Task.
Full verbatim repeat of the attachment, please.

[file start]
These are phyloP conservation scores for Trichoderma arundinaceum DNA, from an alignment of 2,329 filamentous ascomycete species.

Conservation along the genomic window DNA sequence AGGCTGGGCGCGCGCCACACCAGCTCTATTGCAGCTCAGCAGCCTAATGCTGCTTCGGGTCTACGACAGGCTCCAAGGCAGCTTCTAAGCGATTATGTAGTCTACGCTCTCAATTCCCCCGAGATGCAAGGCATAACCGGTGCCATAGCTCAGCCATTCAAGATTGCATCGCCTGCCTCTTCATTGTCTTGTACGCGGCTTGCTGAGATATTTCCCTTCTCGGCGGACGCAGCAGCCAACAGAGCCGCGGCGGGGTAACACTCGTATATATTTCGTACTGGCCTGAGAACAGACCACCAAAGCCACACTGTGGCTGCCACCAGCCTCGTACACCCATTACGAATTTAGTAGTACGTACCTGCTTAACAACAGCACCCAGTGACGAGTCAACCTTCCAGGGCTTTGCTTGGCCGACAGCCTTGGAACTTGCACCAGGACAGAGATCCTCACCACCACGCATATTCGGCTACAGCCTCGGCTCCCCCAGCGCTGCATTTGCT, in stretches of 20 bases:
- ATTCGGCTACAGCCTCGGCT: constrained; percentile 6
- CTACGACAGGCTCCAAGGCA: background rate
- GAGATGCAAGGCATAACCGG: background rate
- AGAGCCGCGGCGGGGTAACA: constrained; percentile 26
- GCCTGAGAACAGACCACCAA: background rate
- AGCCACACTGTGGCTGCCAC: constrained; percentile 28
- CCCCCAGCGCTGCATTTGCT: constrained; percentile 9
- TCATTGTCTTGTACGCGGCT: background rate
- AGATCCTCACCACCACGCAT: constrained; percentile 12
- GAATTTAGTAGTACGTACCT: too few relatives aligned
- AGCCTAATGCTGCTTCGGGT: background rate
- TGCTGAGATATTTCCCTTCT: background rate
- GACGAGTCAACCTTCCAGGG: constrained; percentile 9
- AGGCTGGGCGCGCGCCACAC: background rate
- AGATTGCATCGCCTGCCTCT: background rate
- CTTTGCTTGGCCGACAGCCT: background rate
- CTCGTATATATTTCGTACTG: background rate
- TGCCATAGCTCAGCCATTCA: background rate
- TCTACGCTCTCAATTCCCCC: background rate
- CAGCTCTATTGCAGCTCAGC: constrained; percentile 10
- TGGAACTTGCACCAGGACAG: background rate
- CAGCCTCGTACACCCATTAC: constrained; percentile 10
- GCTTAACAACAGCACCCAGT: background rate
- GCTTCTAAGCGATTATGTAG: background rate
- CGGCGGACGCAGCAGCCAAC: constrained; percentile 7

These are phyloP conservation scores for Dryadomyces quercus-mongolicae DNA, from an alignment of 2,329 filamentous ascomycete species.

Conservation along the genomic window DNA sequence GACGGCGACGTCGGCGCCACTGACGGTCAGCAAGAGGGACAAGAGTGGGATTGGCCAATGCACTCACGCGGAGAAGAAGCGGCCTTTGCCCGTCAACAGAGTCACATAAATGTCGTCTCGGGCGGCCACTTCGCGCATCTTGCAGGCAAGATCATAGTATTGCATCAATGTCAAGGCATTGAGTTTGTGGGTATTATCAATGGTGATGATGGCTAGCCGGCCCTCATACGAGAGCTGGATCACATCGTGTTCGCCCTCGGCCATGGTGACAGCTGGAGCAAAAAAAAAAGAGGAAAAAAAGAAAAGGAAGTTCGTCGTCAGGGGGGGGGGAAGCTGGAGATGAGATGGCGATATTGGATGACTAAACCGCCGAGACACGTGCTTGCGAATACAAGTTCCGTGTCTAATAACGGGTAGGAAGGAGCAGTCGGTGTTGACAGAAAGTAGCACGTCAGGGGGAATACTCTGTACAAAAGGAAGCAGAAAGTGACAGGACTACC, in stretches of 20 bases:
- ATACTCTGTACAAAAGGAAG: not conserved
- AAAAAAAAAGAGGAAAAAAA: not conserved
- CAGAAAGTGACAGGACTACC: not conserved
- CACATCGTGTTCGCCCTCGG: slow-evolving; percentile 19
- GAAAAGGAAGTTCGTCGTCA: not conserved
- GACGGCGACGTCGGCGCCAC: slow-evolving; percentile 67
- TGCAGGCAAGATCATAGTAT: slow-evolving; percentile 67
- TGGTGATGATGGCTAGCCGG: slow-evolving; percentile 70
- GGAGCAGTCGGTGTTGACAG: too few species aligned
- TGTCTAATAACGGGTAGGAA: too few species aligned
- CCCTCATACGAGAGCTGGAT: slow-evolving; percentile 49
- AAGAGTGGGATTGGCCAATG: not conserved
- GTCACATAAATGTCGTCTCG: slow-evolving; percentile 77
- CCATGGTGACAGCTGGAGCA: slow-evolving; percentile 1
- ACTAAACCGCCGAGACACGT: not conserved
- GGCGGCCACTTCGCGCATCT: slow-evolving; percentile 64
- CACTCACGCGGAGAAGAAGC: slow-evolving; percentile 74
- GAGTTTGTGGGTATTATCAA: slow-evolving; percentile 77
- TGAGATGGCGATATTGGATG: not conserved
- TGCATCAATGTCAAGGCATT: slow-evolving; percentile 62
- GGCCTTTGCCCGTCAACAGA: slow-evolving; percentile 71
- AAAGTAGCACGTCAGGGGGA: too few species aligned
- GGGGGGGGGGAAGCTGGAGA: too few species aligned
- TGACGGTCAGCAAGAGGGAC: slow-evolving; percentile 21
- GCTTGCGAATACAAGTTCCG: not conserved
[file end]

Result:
These are phyloP conservation scores for Trichoderma arundinaceum DNA, from an alignment of 2,329 filamentous ascomycete species.

Conservation along the genomic window DNA sequence AGGCTGGGCGCGCGCCACACCAGCTCTATTGCAGCTCAGCAGCCTAATGCTGCTTCGGGTCTACGACAGGCTCCAAGGCAGCTTCTAAGCGATTATGTAGTCTACGCTCTCAATTCCCCCGAGATGCAAGGCATAACCGGTGCCATAGCTCAGCCATTCAAGATTGCATCGCCTGCCTCTTCATTGTCTTGTACGCGGCTTGCTGAGATATTTCCCTTCTCGGCGGACGCAGCAGCCAACAGAGCCGCGGCGGGGTAACACTCGTATATATTTCGTACTGGCCTGAGAACAGACCACCAAAGCCACACTGTGGCTGCCACCAGCCTCGTACACCCATTACGAATTTAGTAGTACGTACCTGCTTAACAACAGCACCCAGTGACGAGTCAACCTTCCAGGGCTTTGCTTGGCCGACAGCCTTGGAACTTGCACCAGGACAGAGATCCTCACCACCACGCATATTCGGCTACAGCCTCGGCTCCCCCAGCGCTGCATTTGCT, in stretches of 20 bases:
- ATTCGGCTACAGCCTCGGCT: constrained; percentile 6
- CTACGACAGGCTCCAAGGCA: background rate
- GAGATGCAAGGCATAACCGG: background rate
- AGAGCCGCGGCGGGGTAACA: constrained; percentile 26
- GCCTGAGAACAGACCACCAA: background rate
- AGCCACACTGTGGCTGCCAC: constrained; percentile 28
- CCCCCAGCGCTGCATTTGCT: constrained; percentile 9
- TCATTGTCTTGTACGCGGCT: background rate
- AGATCCTCACCACCACGCAT: constrained; percentile 12
- GAATTTAGTAGTACGTACCT: too few relatives aligned
- AGCCTAATGCTGCTTCGGGT: background rate
- TGCTGAGATATTTCCCTTCT: background rate
- GACGAGTCAACCTTCCAGGG: constrained; percentile 9
- AGGCTGGGCGCGCGCCACAC: background rate
- AGATTGCATCGCCTGCCTCT: background rate
- CTTTGCTTGGCCGACAGCCT: background rate
- CTCGTATATATTTCGTACTG: background rate
- TGCCATAGCTCAGCCATTCA: background rate
- TCTACGCTCTCAATTCCCCC: background rate
- CAGCTCTATTGCAGCTCAGC: constrained; percentile 10
- TGGAACTTGCACCAGGACAG: background rate
- CAGCCTCGTACACCCATTAC: constrained; percentile 10
- GCTTAACAACAGCACCCAGT: background rate
- GCTTCTAAGCGATTATGTAG: background rate
- CGGCGGACGCAGCAGCCAAC: constrained; percentile 7

These are phyloP conservation scores for Dryadomyces quercus-mongolicae DNA, from an alignment of 2,329 filamentous ascomycete species.

Conservation along the genomic window DNA sequence GACGGCGACGTCGGCGCCACTGACGGTCAGCAAGAGGGACAAGAGTGGGATTGGCCAATGCACTCACGCGGAGAAGAAGCGGCCTTTGCCCGTCAACAGAGTCACATAAATGTCGTCTCGGGCGGCCACTTCGCGCATCTTGCAGGCAAGATCATAGTATTGCATCAATGTCAAGGCATTGAGTTTGTGGGTATTATCAATGGTGATGATGGCTAGCCGGCCCTCATACGAGAGCTGGATCACATCGTGTTCGCCCTCGGCCATGGTGACAGCTGGAGCAAAAAAAAAAGAGGAAAAAAAGAAAAGGAAGTTCGTCGTCAGGGGGGGGGGAAGCTGGAGATGAGATGGCGATATTGGATGACTAAACCGCCGAGACACGTGCTTGCGAATACAAGTTCCGTGTCTAATAACGGGTAGGAAGGAGCAGTCGGTGTTGACAGAAAGTAGCACGTCAGGGGGAATACTCTGTACAAAAGGAAGCAGAAAGTGACAGGACTACC, in stretches of 20 bases:
- ATACTCTGTACAAAAGGAAG: not conserved
- AAAAAAAAAGAGGAAAAAAA: not conserved
- CAGAAAGTGACAGGACTACC: not conserved
- CACATCGTGTTCGCCCTCGG: slow-evolving; percentile 19
- GAAAAGGAAGTTCGTCGTCA: not conserved
- GACGGCGACGTCGGCGCCAC: slow-evolving; percentile 67
- TGCAGGCAAGATCATAGTAT: slow-evolving; percentile 67
- TGGTGATGATGGCTAGCCGG: slow-evolving; percentile 70
- GGAGCAGTCGGTGTTGACAG: too few species aligned
- TGTCTAATAACGGGTAGGAA: too few species aligned
- CCCTCATACGAGAGCTGGAT: slow-evolving; percentile 49
- AAGAGTGGGATTGGCCAATG: not conserved
- GTCACATAAATGTCGTCTCG: slow-evolving; percentile 77
- CCATGGTGACAGCTGGAGCA: slow-evolving; percentile 1
- ACTAAACCGCCGAGACACGT: not conserved
- GGCGGCCACTTCGCGCATCT: slow-evolving; percentile 64
- CACTCACGCGGAGAAGAAGC: slow-evolving; percentile 74
- GAGTTTGTGGGTATTATCAA: slow-evolving; percentile 77
- TGAGATGGCGATATTGGATG: not conserved
- TGCATCAATGTCAAGGCATT: slow-evolving; percentile 62
- GGCCTTTGCCCGTCAACAGA: slow-evolving; percentile 71
- AAAGTAGCACGTCAGGGGGA: too few species aligned
- GGGGGGGGGGAAGCTGGAGA: too few species aligned
- TGACGGTCAGCAAGAGGGAC: slow-evolving; percentile 21
- GCTTGCGAATACAAGTTCCG: not conserved